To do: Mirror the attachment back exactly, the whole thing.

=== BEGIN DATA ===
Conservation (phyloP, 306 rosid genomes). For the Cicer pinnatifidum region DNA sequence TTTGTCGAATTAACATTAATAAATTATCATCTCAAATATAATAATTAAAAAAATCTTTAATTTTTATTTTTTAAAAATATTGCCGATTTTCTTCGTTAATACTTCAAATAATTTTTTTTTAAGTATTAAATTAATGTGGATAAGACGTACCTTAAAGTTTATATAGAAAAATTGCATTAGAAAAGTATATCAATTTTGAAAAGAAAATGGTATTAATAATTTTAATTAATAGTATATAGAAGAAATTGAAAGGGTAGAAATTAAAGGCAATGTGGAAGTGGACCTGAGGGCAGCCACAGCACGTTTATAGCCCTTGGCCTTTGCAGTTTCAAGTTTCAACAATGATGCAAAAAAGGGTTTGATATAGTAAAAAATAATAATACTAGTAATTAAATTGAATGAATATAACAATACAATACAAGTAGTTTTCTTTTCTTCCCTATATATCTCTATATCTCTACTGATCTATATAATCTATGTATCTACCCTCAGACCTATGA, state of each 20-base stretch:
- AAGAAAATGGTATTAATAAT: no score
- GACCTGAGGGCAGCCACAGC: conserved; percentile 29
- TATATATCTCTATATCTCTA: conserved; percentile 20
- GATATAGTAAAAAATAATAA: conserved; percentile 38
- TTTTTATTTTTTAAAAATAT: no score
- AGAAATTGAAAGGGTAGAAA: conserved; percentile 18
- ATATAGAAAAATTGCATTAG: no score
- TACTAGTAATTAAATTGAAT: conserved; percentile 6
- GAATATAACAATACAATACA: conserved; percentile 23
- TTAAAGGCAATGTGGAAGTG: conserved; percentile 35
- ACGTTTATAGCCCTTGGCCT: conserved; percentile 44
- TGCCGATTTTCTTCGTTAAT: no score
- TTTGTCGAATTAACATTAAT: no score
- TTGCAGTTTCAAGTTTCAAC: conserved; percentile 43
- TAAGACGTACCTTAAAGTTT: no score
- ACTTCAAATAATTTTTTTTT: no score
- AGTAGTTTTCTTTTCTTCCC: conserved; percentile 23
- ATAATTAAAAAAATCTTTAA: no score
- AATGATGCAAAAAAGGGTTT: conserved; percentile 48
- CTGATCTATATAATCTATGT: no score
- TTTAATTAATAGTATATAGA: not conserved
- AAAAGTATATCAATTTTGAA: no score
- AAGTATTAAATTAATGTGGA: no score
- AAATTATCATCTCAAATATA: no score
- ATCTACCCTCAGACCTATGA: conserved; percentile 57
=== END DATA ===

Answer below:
Conservation (phyloP, 306 rosid genomes). For the Cicer pinnatifidum region DNA sequence TTTGTCGAATTAACATTAATAAATTATCATCTCAAATATAATAATTAAAAAAATCTTTAATTTTTATTTTTTAAAAATATTGCCGATTTTCTTCGTTAATACTTCAAATAATTTTTTTTTAAGTATTAAATTAATGTGGATAAGACGTACCTTAAAGTTTATATAGAAAAATTGCATTAGAAAAGTATATCAATTTTGAAAAGAAAATGGTATTAATAATTTTAATTAATAGTATATAGAAGAAATTGAAAGGGTAGAAATTAAAGGCAATGTGGAAGTGGACCTGAGGGCAGCCACAGCACGTTTATAGCCCTTGGCCTTTGCAGTTTCAAGTTTCAACAATGATGCAAAAAAGGGTTTGATATAGTAAAAAATAATAATACTAGTAATTAAATTGAATGAATATAACAATACAATACAAGTAGTTTTCTTTTCTTCCCTATATATCTCTATATCTCTACTGATCTATATAATCTATGTATCTACCCTCAGACCTATGA, state of each 20-base stretch:
- AAGAAAATGGTATTAATAAT: no score
- GACCTGAGGGCAGCCACAGC: conserved; percentile 29
- TATATATCTCTATATCTCTA: conserved; percentile 20
- GATATAGTAAAAAATAATAA: conserved; percentile 38
- TTTTTATTTTTTAAAAATAT: no score
- AGAAATTGAAAGGGTAGAAA: conserved; percentile 18
- ATATAGAAAAATTGCATTAG: no score
- TACTAGTAATTAAATTGAAT: conserved; percentile 6
- GAATATAACAATACAATACA: conserved; percentile 23
- TTAAAGGCAATGTGGAAGTG: conserved; percentile 35
- ACGTTTATAGCCCTTGGCCT: conserved; percentile 44
- TGCCGATTTTCTTCGTTAAT: no score
- TTTGTCGAATTAACATTAAT: no score
- TTGCAGTTTCAAGTTTCAAC: conserved; percentile 43
- TAAGACGTACCTTAAAGTTT: no score
- ACTTCAAATAATTTTTTTTT: no score
- AGTAGTTTTCTTTTCTTCCC: conserved; percentile 23
- ATAATTAAAAAAATCTTTAA: no score
- AATGATGCAAAAAAGGGTTT: conserved; percentile 48
- CTGATCTATATAATCTATGT: no score
- TTTAATTAATAGTATATAGA: not conserved
- AAAAGTATATCAATTTTGAA: no score
- AAGTATTAAATTAATGTGGA: no score
- AAATTATCATCTCAAATATA: no score
- ATCTACCCTCAGACCTATGA: conserved; percentile 57